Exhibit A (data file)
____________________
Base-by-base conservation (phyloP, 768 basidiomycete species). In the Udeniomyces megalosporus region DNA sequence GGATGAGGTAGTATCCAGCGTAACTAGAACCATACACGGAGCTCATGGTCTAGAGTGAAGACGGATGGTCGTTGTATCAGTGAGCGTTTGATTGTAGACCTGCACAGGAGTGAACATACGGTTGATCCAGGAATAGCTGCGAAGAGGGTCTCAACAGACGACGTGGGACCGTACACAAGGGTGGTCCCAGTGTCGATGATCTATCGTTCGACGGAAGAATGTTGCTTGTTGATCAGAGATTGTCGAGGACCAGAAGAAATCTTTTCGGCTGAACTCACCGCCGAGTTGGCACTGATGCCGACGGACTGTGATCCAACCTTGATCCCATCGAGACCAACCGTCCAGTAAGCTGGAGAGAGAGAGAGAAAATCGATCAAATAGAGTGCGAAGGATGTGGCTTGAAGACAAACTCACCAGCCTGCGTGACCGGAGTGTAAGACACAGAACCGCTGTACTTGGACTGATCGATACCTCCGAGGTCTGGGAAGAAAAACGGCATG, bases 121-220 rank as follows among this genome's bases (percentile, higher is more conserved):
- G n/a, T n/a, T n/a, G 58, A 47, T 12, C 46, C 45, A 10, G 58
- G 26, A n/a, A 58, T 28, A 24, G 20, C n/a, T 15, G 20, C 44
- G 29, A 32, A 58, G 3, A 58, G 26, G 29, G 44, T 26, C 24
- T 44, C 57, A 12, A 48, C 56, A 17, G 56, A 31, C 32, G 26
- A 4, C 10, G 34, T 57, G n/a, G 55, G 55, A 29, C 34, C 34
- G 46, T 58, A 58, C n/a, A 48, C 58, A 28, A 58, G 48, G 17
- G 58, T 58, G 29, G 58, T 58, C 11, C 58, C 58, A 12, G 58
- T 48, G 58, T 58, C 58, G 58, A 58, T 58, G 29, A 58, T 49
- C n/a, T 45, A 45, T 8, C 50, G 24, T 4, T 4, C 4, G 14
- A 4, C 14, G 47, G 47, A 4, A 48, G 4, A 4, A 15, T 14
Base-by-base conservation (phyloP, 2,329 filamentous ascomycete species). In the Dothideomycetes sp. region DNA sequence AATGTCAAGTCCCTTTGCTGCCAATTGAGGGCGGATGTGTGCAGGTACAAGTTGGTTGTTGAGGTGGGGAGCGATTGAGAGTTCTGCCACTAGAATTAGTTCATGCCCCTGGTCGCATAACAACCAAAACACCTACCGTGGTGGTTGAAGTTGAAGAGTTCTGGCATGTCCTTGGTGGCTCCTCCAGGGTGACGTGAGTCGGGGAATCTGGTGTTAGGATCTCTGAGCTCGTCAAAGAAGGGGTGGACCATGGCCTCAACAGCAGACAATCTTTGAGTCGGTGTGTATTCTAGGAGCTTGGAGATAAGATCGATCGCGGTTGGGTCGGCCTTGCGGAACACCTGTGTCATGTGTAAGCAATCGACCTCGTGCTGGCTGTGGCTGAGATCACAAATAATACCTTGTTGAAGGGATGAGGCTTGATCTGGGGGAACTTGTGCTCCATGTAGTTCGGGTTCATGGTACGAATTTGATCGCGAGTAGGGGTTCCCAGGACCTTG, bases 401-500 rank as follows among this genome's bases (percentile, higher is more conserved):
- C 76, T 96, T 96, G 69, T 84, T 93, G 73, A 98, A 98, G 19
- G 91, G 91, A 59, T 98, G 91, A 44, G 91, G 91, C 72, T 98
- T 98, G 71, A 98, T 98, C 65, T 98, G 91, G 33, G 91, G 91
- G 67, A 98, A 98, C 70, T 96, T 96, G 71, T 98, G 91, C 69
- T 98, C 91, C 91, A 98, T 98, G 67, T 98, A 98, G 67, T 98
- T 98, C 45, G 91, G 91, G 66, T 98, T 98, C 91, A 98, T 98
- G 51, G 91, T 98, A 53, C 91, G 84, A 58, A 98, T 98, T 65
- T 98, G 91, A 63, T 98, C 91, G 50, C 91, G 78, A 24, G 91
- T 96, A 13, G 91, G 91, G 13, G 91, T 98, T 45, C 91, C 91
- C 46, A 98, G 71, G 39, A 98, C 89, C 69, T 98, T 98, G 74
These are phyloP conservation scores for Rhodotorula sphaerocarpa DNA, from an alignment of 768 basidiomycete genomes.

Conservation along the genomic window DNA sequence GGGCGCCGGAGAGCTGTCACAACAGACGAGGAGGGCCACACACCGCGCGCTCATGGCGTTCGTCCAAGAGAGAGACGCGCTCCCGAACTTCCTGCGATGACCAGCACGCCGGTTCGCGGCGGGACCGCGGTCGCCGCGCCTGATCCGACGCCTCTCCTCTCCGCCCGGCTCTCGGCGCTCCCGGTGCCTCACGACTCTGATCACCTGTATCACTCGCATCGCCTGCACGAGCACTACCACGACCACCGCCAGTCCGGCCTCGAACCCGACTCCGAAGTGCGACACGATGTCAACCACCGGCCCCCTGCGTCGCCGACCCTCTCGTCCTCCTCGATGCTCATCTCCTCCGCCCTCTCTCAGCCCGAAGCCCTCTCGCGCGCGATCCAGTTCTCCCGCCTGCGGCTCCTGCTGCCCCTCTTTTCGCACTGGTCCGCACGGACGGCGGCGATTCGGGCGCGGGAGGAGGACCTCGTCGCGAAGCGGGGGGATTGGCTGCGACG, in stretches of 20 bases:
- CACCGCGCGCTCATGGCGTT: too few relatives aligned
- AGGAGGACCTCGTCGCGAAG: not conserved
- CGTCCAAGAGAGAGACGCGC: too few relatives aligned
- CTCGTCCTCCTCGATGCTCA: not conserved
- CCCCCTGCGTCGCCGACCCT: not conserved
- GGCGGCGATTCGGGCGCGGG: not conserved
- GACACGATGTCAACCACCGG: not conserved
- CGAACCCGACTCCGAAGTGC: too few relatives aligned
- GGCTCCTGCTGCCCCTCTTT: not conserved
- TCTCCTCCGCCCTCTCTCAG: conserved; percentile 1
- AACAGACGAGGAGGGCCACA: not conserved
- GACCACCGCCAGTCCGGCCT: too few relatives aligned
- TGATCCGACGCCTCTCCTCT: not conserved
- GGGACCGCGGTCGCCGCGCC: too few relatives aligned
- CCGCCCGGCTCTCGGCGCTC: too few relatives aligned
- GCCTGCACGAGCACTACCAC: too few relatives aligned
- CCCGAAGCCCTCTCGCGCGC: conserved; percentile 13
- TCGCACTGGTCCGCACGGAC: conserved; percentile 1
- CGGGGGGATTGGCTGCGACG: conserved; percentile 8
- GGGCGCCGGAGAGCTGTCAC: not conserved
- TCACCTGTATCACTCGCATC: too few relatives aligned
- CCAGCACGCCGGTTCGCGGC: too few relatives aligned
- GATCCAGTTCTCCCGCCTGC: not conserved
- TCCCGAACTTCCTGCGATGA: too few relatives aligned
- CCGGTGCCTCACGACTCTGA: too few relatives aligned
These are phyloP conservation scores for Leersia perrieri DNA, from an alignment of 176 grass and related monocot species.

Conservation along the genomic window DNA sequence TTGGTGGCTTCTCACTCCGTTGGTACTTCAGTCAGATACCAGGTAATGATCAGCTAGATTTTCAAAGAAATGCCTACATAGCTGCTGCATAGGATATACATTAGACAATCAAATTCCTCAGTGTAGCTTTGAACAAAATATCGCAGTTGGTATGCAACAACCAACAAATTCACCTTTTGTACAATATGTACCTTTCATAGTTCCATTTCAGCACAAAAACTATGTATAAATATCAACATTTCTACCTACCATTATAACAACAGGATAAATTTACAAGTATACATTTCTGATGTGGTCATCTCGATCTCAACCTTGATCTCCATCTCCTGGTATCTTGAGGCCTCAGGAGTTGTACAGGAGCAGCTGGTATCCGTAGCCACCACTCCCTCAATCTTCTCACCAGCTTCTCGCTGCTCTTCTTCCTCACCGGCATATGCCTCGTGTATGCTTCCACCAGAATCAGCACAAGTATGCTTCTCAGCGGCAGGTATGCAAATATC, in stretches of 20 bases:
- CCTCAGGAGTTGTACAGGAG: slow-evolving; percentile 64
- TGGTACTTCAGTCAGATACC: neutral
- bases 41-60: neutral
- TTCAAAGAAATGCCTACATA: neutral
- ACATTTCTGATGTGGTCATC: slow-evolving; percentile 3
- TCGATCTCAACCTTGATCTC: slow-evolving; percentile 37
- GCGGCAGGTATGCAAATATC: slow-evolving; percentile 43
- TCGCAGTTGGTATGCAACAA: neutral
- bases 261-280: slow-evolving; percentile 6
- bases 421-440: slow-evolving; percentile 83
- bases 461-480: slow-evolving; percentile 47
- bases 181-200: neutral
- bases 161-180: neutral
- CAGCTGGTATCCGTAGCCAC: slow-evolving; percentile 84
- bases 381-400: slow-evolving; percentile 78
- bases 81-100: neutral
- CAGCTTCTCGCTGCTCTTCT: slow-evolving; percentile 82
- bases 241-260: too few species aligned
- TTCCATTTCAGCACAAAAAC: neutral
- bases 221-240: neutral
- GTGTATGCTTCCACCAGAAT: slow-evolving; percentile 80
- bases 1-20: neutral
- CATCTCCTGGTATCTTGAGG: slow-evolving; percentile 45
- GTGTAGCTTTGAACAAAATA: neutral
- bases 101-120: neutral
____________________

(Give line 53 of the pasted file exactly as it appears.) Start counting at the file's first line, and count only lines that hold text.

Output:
- TGGTACTTCAGTCAGATACC: neutral